In March 2012, I wrote about how it annoyed me that huge concerns insist on the long times of payment for the suppliers of services. After all, our civil law says that services are to be paid directly after they have been rendered.
With good reason:
A supplier who delivered a product can – at least to some extent – have protection through still maintaining ownership. If things go wrong, he can take hold of his product, because as long as it has not been paid, he is still legally the owner.
Of course, someone who delivers a service does not have this option, because as soon as the service has been rendered, there is nothing to take hold of. I learned that as early as during my school days at the Business Grammar School Jakob Fugger in Augsburg in the subject Economic Studies. But it seems that the law is only taken seriously where violations of same are severely punished. Otherwise they are often ignored, as described in my last article.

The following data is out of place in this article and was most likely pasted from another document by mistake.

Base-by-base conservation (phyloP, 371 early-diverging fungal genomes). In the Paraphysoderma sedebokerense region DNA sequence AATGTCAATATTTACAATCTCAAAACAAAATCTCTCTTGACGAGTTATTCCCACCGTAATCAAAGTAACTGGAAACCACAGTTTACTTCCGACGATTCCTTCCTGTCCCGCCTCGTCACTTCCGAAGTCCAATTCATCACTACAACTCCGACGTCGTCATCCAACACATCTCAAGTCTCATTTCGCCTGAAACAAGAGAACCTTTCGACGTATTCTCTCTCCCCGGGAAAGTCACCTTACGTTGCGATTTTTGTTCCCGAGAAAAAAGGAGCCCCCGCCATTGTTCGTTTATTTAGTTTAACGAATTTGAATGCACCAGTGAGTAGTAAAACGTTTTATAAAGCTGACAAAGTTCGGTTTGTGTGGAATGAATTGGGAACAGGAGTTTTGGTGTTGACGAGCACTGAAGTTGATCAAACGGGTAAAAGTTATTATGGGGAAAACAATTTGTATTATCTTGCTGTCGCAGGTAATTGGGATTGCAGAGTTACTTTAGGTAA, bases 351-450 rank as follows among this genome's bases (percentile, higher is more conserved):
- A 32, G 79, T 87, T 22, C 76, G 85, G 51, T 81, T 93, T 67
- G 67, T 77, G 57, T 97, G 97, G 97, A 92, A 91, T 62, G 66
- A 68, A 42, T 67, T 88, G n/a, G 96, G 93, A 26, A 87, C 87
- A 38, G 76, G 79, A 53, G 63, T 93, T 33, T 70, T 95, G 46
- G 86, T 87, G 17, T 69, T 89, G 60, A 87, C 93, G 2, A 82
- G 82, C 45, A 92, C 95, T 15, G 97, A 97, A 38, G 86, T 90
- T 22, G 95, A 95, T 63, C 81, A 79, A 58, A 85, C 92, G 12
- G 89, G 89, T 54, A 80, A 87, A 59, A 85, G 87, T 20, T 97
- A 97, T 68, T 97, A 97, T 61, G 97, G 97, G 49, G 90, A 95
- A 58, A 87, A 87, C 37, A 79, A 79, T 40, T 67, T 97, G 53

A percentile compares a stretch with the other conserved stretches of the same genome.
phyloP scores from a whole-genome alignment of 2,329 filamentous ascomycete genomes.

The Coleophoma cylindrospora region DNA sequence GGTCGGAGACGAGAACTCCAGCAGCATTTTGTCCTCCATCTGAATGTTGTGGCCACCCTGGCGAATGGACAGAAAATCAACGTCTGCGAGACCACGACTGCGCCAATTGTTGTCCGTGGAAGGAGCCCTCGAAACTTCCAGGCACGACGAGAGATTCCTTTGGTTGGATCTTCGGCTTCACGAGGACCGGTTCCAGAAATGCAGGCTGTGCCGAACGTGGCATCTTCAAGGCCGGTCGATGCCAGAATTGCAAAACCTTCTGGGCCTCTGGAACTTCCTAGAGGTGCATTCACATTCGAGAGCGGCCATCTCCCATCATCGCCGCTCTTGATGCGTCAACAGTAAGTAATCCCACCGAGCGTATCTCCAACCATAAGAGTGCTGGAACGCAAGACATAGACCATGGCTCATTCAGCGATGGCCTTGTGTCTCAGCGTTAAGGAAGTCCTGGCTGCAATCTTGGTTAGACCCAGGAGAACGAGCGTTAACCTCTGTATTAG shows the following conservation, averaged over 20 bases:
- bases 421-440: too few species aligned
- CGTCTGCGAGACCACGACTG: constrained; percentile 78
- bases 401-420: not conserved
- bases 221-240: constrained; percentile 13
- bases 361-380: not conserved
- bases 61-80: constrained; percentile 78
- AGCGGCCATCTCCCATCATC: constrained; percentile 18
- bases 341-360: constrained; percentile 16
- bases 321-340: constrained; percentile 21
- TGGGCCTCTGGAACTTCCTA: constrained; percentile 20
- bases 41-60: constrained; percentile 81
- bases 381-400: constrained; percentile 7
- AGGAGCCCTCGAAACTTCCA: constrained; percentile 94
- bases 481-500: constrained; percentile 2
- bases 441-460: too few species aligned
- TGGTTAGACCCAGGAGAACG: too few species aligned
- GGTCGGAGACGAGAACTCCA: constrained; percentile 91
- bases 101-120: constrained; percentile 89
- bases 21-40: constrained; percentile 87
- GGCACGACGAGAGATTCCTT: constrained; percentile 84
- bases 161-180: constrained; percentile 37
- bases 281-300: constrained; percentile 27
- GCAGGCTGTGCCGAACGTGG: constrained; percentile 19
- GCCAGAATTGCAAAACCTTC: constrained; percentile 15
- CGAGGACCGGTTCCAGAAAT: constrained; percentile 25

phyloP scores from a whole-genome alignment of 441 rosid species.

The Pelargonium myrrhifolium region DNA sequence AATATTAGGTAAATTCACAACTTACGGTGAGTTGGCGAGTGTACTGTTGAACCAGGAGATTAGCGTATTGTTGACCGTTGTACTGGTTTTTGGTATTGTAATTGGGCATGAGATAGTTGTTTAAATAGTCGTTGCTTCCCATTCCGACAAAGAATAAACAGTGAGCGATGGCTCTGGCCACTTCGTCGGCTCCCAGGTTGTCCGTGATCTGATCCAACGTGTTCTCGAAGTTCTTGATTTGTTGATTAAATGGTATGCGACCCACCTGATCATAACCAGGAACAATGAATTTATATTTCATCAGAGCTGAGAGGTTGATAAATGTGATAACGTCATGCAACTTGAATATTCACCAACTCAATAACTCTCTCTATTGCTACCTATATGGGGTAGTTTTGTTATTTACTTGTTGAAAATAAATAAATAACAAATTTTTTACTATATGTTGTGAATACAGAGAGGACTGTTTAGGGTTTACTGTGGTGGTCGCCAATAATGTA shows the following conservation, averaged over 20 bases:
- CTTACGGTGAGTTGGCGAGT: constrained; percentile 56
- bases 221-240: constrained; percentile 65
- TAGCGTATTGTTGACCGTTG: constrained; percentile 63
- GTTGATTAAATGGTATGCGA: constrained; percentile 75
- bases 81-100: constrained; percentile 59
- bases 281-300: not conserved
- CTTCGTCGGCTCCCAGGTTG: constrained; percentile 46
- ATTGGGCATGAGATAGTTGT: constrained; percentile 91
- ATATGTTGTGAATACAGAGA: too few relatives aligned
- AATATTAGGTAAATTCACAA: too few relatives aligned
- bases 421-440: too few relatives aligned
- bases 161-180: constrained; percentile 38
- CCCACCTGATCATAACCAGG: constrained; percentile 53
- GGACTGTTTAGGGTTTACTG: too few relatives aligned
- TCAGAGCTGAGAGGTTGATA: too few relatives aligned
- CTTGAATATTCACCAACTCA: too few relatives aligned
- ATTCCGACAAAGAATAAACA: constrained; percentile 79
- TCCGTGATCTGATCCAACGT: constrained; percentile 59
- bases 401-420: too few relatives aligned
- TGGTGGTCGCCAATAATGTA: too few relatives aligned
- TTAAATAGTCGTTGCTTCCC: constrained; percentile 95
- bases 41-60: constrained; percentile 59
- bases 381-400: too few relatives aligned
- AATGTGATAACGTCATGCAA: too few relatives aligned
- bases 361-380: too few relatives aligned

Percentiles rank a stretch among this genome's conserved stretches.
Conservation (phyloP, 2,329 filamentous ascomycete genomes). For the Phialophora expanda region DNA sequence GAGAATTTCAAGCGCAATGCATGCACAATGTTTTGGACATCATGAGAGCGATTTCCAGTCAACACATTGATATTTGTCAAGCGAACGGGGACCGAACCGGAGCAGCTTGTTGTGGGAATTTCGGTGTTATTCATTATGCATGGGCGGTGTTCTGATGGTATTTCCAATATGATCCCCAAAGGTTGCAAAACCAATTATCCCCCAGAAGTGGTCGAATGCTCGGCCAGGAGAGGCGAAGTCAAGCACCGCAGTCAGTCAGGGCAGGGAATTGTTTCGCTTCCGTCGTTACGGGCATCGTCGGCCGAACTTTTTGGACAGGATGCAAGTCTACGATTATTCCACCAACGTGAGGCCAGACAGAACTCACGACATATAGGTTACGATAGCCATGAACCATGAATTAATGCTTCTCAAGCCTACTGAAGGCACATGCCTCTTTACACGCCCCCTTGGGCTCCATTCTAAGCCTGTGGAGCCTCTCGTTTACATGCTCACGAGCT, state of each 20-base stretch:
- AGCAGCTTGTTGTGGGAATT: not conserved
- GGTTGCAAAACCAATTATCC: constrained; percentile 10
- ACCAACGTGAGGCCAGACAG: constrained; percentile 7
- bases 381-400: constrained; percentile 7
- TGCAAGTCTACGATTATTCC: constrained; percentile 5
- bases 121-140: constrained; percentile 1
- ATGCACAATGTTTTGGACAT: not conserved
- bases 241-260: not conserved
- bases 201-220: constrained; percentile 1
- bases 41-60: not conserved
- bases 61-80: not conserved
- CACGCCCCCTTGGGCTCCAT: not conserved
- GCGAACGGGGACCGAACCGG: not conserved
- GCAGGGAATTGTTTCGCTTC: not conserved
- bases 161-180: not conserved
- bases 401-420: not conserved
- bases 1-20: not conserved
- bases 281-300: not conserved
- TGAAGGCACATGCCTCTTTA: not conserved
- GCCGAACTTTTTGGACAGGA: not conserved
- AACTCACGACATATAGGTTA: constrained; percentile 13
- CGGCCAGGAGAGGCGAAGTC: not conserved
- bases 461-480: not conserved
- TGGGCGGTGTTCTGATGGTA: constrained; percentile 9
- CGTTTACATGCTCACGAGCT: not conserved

What “good old times” were the years around 1984 – when we founded InterFace. Siemens was our first customer. And, of course, being a newly installed entrepreneur and managing director, I told the very nice Siemens salesperson all I knew from school. In those days, the time of payment for services was four weeks (!) at Siemens and the salesperson sounded quite convincing to me when he told me how he needs those four weeks for processing and also that Siemens was the most reliable payer in all of Germany.
A short time ago, in a supervisory board meeting, we again discussed that huge customers often have extremely long times of payment. Our business consultant then told us about the law in Poland. If a rendered and approved service is not paid within a short time, the tax benefit is no longer available. And he said that this simple regulation actually works wonders as far as paying morals are concerned.
However, if the competition from Poland delivers to Germany, then this is not much help. He will still have to wait for his money. At least that is what I assume.
(Translated by EG)